Aliyah Bet & Machal Virtual Museum
North American Volunteers In Israel's War of Independence
Welcome to the Virtual Museum
This Virtual Museum relates the history and most of the names of the approximately 1,500 American and Canadian men and women, including Jews and Christians, who risked their lives in the service of the Jewish people from 1946 to 1949. They served on the ships to smuggle Holocaust survivors through the British blockade into Palestine or as volunteers with the Israeli armed forces.
The volunteers aboard the ships participated in Aliyah Bet ("Immigration B"), the effort to thwart England's extremely-restricted "legal" immigration quotas for Palestine with clandestine immigration. Those serving in the armed forces were known as Machal, the Hebrew acronym for mitnadvei chutz l’aretz – “volunteers from abroad."
The museum is sponsored by American Veterans of Israel, the organization of Aliyah Bet and Machal veterans in the United States and Canada. It draws upon the Aliyah Bet and Machal Archives in the University of Florida Libraries, and also upon the Museum of American and Canadian Volunteers in Israel’s War of Independence located in the University of Florida Hillel, Gainesville, Florida.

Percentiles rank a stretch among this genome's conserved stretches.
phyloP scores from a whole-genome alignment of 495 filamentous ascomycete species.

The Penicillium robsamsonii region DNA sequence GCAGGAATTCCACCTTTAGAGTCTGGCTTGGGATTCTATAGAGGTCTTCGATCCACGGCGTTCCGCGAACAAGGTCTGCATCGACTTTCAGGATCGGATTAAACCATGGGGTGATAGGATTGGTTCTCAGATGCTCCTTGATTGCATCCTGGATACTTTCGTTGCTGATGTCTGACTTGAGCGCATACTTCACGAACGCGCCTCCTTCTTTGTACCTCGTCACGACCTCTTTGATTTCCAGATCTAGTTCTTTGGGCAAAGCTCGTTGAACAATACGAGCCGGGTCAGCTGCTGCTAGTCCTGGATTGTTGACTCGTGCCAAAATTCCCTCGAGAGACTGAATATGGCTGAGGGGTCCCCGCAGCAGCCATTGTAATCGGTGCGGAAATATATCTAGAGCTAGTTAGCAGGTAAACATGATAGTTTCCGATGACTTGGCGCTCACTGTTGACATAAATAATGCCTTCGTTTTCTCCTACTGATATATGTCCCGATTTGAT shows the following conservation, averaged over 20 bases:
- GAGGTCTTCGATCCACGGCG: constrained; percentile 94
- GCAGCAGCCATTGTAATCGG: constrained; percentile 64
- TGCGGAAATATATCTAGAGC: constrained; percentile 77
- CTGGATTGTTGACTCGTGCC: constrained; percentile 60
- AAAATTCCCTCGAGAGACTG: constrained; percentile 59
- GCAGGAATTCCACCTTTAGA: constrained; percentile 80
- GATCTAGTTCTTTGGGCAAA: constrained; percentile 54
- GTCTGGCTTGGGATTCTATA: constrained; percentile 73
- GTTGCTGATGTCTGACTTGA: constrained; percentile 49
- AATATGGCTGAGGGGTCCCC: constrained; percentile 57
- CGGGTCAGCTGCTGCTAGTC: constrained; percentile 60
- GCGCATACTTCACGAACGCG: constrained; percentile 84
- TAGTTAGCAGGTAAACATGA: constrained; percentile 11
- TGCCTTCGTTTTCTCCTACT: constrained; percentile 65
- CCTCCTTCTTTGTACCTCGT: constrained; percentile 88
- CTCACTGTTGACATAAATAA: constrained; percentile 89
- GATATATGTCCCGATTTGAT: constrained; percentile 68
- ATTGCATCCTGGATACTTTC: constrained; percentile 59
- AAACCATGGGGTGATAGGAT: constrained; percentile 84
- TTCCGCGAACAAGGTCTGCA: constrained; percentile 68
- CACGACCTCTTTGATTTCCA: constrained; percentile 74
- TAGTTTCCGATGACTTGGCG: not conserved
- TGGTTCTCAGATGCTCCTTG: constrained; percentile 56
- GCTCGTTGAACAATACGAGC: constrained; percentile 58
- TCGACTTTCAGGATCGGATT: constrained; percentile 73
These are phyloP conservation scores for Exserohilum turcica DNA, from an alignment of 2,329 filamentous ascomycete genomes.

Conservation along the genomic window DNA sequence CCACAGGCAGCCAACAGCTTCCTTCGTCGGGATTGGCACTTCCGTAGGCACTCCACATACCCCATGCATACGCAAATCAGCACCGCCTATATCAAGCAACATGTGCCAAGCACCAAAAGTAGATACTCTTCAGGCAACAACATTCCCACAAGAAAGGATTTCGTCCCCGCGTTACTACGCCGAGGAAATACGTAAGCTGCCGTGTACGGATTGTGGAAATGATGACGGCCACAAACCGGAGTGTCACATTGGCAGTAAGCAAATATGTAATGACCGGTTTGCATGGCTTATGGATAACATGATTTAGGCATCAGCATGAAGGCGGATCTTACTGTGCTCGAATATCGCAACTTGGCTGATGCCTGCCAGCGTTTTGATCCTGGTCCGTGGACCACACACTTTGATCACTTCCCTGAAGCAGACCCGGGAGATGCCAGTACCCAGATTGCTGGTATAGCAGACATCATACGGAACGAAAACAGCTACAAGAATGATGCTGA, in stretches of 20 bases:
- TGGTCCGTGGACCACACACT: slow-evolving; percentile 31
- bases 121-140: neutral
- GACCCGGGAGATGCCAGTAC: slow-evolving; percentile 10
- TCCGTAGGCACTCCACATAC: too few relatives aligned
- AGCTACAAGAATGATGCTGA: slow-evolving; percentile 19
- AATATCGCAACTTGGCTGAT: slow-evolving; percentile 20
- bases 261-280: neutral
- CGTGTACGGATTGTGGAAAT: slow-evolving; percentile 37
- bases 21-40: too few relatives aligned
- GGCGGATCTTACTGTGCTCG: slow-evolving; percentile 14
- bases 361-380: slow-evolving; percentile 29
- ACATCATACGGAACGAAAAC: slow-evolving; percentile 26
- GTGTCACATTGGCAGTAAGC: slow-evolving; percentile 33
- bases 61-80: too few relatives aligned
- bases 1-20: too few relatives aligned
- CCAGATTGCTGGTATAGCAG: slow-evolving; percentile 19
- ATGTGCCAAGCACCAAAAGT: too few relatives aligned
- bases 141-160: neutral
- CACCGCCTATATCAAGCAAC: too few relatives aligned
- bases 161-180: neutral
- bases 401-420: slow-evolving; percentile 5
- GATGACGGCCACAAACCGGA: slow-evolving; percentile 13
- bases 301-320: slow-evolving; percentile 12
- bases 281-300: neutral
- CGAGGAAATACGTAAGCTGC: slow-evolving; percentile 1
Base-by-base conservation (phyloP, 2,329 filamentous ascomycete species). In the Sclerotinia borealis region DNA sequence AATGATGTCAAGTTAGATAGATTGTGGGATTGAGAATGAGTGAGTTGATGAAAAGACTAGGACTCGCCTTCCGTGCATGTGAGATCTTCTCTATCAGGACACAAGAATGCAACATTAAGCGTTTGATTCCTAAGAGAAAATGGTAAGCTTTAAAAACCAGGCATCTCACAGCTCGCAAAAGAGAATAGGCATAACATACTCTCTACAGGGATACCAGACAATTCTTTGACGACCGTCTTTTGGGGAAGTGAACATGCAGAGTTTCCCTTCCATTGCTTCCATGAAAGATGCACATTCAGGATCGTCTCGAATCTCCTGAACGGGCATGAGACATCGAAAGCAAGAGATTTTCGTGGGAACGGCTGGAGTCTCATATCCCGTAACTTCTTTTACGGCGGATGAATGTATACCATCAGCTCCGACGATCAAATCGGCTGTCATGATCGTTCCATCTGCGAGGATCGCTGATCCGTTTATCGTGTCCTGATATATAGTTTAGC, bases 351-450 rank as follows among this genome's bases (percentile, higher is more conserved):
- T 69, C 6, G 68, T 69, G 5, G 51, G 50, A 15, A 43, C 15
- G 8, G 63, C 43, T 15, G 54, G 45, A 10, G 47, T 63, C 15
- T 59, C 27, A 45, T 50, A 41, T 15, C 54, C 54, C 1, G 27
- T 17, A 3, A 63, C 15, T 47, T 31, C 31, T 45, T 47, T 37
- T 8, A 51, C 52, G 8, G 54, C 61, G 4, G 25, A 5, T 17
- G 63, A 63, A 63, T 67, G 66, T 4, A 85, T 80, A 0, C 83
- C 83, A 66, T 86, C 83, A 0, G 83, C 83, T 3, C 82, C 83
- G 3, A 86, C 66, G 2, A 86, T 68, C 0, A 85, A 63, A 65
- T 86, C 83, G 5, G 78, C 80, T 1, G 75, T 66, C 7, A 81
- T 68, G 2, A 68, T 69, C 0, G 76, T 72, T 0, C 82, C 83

Touring the Virtual Museum:
When Israel faced a war of survival, 1,500 American and Canadian men and women, Jewish and Christian, came to her aid. In the words of Yitchak Rabin, “they came to us when we most needed them, during those difficult, uncertain days of our War of Independence in 1948.” More..
With Holocaust survivors languishing in camps throughout Europe, Americans secretly purchased 12 ships and recruited North American crews to take them through the British naval blockade of Palestine. They were part of the Aliyah Bet (clandestine immigration) movement. More..
Threatened with invasion from five Arab nations, Palestinian Jews desperately needed equipment, ammunition and specialized military expertise. They turned to the Diaspora for help. The Jewish and Christian volunteers who answered that call were known as "Machal" (volunteers from abroad). More..
American and Canadian volunteers served in virtually every unit of the Israeli army, contributing military expertise that many had learned in combat in World War II. The men and women of Machal provided important skills in armor, weaponry, medical aid and key positions of command. More..